Rather than some ‘public trust’ succumbing to ‘private interests’, the recipient of a ‘bribe’ has lost the ability to be a citizen by relinquishing his autonomy. Like slaves, merchants, and women, all precluded from being citizens since they all lacked some basic requisites for properly acting as a citizen, so the recipient of a bribe is incapable of the autonomous thought and moral judgment necessary for being a citizen.
The categories of the public and the private are integral to the modern notion of corruption. Put simply, no corruption in the modern sense is possible if there is no public and private goods. As Philp’s arguments above illustrate, much of the literature on corruption assumes that the apparently omnipresent existence of a concept of corruption is a sure sign that the public and private are also omnipresent social categories. That the ancient understanding of corruption is so far removed from the modern one puts this assumption into question.
Public and private goods
Ernst Kantorowicz’s The King’s Two Bodies is a useful corrective to this a historical tendency in the corruption literature. For Kantorowicz, our modern understanding of public and private goods is tied to the rise in early modern England of the legal and political doctrine of the King’s Two Bodies. This doctrine asserts that we have two bodies, a public and a private one. In its most developed form, the Two Bodies doctrine asserts that, on the one hand, we exist as concrete individuals with physical bodies, particular passions, interests, obligations, and so forth.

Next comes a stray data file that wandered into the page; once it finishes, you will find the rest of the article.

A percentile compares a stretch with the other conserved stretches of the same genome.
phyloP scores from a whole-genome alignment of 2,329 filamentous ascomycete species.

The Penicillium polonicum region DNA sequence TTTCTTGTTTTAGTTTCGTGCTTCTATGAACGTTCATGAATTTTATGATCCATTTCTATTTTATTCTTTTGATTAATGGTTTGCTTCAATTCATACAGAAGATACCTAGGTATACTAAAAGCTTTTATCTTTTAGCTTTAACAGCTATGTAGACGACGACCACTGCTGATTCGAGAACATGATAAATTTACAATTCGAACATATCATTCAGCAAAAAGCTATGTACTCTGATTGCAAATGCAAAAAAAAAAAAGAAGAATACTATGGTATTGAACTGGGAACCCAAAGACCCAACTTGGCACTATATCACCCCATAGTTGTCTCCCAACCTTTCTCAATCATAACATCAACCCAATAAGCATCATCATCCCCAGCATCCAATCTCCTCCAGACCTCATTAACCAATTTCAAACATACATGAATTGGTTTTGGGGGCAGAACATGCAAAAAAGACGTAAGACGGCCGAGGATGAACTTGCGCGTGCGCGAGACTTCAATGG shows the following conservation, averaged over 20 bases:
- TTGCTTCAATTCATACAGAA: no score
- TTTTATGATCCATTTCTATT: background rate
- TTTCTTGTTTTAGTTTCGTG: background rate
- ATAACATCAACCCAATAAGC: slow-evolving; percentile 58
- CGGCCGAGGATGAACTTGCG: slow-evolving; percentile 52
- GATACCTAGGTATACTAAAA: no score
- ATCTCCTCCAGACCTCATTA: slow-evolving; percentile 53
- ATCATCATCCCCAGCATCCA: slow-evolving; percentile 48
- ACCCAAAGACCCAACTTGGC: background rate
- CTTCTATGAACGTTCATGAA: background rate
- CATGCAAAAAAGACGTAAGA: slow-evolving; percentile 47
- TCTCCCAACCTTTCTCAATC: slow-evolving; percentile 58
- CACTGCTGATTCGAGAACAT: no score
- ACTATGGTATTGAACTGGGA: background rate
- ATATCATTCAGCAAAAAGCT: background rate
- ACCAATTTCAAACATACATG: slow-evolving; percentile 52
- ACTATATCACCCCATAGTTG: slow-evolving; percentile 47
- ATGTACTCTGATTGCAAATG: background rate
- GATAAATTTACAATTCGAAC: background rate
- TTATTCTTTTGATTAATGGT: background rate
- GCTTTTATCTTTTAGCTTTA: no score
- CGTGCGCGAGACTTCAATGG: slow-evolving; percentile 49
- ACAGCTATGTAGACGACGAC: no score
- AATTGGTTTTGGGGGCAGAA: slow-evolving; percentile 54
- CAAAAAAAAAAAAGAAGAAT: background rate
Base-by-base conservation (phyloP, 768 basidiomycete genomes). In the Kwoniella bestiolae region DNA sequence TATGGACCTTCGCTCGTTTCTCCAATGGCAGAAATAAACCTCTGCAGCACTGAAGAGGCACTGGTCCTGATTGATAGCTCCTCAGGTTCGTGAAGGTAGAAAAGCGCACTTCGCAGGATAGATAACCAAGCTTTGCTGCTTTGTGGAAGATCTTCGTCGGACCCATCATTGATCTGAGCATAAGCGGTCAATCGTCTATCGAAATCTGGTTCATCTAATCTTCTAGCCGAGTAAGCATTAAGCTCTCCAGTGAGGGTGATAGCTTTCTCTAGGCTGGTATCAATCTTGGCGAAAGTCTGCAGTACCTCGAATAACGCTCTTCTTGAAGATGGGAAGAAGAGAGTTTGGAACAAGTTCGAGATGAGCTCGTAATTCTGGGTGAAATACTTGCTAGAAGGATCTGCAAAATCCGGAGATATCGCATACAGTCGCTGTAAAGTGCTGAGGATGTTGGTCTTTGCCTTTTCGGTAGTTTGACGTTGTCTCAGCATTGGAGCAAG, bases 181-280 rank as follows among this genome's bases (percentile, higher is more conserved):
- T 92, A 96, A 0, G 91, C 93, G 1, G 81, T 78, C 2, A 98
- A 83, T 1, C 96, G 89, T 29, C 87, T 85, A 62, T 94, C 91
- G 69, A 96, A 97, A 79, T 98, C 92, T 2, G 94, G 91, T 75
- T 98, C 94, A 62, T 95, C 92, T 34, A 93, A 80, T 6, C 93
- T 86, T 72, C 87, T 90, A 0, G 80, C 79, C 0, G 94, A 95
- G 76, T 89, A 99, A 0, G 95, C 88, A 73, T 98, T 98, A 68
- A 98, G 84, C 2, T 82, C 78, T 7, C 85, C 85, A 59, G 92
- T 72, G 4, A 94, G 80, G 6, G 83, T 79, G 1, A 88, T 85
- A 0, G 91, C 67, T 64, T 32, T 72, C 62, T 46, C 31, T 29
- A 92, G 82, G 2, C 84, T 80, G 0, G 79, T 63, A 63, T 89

On the other hand, we exist in an abstract sense, as members of the body politic, a body that is beyond our physical bodies and concrete social existence. This body politic is the polity, characterized by the common interests that bind its members together and is materialized in the rituals, personnel and institutions of the state (cf. Kantorowicz 1957, 193-272).
It should be noted that this version of public and private differs greatly from other typical uses of these categories within political thought; notably, the Arendtian understanding of public and private, most clearly exemplified by Habermas’ treatise on the public sphere. Haberm as notes that the terms ‘private’ and ‘public’ first appeared in German in the middle of the 16th century and argues that no such divisions between the private and public existed in feudal societies, he goes on to argue that they did exist in ancient societies and equates the ancient Greek terms of polis and oikoswith public and private (cf. Habermas 1991, ch. 1). Thus, in this sense, the categories of the public and the private are mainly functional distinctions based on different uses of space. The public sphere becomes the space within which individuals can come together and discuss and formulate political opinions and positions. This is contrasted to the ‘state’ on the one hand with its police and legal functions, and to the ‘private’ side of civil society on the other hand with its family ties and market relations (cf. Habermas 1991, 30).
As Albert Hirschman has argued, it is only in the modern era that the concept of interests emerges and this marks a radical break with pre-modern conceptions of the good. For Hirschman it is the increasing dominance of finance and money that explains the change in the term ‘interest’ from being simply a financial term to a concept that is central to our understanding and organization of contemporary politics (cf. Hirschman 1977: 22-31). It is in this context that Hirschman sheds light on the question of Machiavelli’s notion of corruption and notes how the term corruption went through a similar transformation in meaning as interest.